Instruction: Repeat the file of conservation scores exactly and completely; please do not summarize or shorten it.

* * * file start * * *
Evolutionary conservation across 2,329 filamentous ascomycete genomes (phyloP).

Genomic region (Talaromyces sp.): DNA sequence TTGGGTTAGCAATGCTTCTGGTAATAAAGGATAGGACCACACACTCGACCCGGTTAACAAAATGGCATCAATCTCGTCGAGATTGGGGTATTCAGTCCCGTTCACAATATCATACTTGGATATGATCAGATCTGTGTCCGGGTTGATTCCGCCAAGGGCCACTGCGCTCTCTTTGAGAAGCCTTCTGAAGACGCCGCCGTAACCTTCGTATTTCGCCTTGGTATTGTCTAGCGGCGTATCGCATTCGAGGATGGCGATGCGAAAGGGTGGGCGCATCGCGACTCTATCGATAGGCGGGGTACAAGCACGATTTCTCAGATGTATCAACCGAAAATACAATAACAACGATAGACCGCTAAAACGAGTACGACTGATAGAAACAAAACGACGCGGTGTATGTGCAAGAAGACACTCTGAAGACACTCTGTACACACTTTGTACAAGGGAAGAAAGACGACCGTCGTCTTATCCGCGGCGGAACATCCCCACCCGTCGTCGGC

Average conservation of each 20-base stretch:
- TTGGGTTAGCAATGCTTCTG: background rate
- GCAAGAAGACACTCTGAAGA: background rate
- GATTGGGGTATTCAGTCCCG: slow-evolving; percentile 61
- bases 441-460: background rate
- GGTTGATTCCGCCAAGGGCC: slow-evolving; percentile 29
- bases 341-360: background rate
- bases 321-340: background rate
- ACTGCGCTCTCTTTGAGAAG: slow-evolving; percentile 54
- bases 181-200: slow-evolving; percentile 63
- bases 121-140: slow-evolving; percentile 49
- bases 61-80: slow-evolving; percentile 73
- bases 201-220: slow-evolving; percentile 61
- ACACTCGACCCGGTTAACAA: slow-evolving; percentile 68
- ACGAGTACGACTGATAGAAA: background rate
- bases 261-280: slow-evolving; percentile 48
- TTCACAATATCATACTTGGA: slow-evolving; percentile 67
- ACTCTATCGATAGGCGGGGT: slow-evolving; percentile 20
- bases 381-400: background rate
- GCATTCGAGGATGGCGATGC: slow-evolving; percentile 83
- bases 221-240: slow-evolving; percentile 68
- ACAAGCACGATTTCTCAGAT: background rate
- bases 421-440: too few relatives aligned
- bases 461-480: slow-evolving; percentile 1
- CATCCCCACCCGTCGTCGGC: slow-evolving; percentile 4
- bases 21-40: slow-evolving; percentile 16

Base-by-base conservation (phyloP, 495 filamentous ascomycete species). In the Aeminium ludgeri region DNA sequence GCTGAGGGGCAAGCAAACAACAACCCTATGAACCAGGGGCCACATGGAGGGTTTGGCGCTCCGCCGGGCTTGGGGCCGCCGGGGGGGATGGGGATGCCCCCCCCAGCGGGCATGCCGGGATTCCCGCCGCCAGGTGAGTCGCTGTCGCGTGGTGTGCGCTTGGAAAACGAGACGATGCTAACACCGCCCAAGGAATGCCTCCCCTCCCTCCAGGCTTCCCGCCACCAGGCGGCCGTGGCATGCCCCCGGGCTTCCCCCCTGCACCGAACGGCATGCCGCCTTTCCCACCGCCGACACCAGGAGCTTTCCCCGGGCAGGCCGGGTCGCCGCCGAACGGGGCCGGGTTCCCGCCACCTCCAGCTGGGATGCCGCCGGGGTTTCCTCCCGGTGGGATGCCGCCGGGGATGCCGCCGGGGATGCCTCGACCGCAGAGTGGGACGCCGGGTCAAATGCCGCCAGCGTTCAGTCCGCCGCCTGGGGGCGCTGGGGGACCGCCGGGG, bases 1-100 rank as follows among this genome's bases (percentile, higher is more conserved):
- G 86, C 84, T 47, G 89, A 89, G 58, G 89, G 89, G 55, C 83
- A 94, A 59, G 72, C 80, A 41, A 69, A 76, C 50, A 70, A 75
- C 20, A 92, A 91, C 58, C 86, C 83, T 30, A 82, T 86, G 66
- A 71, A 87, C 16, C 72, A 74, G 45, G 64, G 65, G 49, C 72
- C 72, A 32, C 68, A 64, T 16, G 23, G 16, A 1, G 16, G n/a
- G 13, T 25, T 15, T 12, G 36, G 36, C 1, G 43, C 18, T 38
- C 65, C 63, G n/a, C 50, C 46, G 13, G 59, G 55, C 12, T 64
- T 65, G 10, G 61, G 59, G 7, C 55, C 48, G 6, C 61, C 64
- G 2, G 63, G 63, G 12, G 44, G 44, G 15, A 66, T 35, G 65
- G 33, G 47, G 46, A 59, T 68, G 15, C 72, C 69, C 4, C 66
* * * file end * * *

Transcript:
Evolutionary conservation across 2,329 filamentous ascomycete genomes (phyloP).

Genomic region (Talaromyces sp.): DNA sequence TTGGGTTAGCAATGCTTCTGGTAATAAAGGATAGGACCACACACTCGACCCGGTTAACAAAATGGCATCAATCTCGTCGAGATTGGGGTATTCAGTCCCGTTCACAATATCATACTTGGATATGATCAGATCTGTGTCCGGGTTGATTCCGCCAAGGGCCACTGCGCTCTCTTTGAGAAGCCTTCTGAAGACGCCGCCGTAACCTTCGTATTTCGCCTTGGTATTGTCTAGCGGCGTATCGCATTCGAGGATGGCGATGCGAAAGGGTGGGCGCATCGCGACTCTATCGATAGGCGGGGTACAAGCACGATTTCTCAGATGTATCAACCGAAAATACAATAACAACGATAGACCGCTAAAACGAGTACGACTGATAGAAACAAAACGACGCGGTGTATGTGCAAGAAGACACTCTGAAGACACTCTGTACACACTTTGTACAAGGGAAGAAAGACGACCGTCGTCTTATCCGCGGCGGAACATCCCCACCCGTCGTCGGC

Average conservation of each 20-base stretch:
- TTGGGTTAGCAATGCTTCTG: background rate
- GCAAGAAGACACTCTGAAGA: background rate
- GATTGGGGTATTCAGTCCCG: slow-evolving; percentile 61
- bases 441-460: background rate
- GGTTGATTCCGCCAAGGGCC: slow-evolving; percentile 29
- bases 341-360: background rate
- bases 321-340: background rate
- ACTGCGCTCTCTTTGAGAAG: slow-evolving; percentile 54
- bases 181-200: slow-evolving; percentile 63
- bases 121-140: slow-evolving; percentile 49
- bases 61-80: slow-evolving; percentile 73
- bases 201-220: slow-evolving; percentile 61
- ACACTCGACCCGGTTAACAA: slow-evolving; percentile 68
- ACGAGTACGACTGATAGAAA: background rate
- bases 261-280: slow-evolving; percentile 48
- TTCACAATATCATACTTGGA: slow-evolving; percentile 67
- ACTCTATCGATAGGCGGGGT: slow-evolving; percentile 20
- bases 381-400: background rate
- GCATTCGAGGATGGCGATGC: slow-evolving; percentile 83
- bases 221-240: slow-evolving; percentile 68
- ACAAGCACGATTTCTCAGAT: background rate
- bases 421-440: too few relatives aligned
- bases 461-480: slow-evolving; percentile 1
- CATCCCCACCCGTCGTCGGC: slow-evolving; percentile 4
- bases 21-40: slow-evolving; percentile 16

Base-by-base conservation (phyloP, 495 filamentous ascomycete species). In the Aeminium ludgeri region DNA sequence GCTGAGGGGCAAGCAAACAACAACCCTATGAACCAGGGGCCACATGGAGGGTTTGGCGCTCCGCCGGGCTTGGGGCCGCCGGGGGGGATGGGGATGCCCCCCCCAGCGGGCATGCCGGGATTCCCGCCGCCAGGTGAGTCGCTGTCGCGTGGTGTGCGCTTGGAAAACGAGACGATGCTAACACCGCCCAAGGAATGCCTCCCCTCCCTCCAGGCTTCCCGCCACCAGGCGGCCGTGGCATGCCCCCGGGCTTCCCCCCTGCACCGAACGGCATGCCGCCTTTCCCACCGCCGACACCAGGAGCTTTCCCCGGGCAGGCCGGGTCGCCGCCGAACGGGGCCGGGTTCCCGCCACCTCCAGCTGGGATGCCGCCGGGGTTTCCTCCCGGTGGGATGCCGCCGGGGATGCCGCCGGGGATGCCTCGACCGCAGAGTGGGACGCCGGGTCAAATGCCGCCAGCGTTCAGTCCGCCGCCTGGGGGCGCTGGGGGACCGCCGGGG, bases 1-100 rank as follows among this genome's bases (percentile, higher is more conserved):
- G 86, C 84, T 47, G 89, A 89, G 58, G 89, G 89, G 55, C 83
- A 94, A 59, G 72, C 80, A 41, A 69, A 76, C 50, A 70, A 75
- C 20, A 92, A 91, C 58, C 86, C 83, T 30, A 82, T 86, G 66
- A 71, A 87, C 16, C 72, A 74, G 45, G 64, G 65, G 49, C 72
- C 72, A 32, C 68, A 64, T 16, G 23, G 16, A 1, G 16, G n/a
- G 13, T 25, T 15, T 12, G 36, G 36, C 1, G 43, C 18, T 38
- C 65, C 63, G n/a, C 50, C 46, G 13, G 59, G 55, C 12, T 64
- T 65, G 10, G 61, G 59, G 7, C 55, C 48, G 6, C 61, C 64
- G 2, G 63, G 63, G 12, G 44, G 44, G 15, A 66, T 35, G 65
- G 33, G 47, G 46, A 59, T 68, G 15, C 72, C 69, C 4, C 66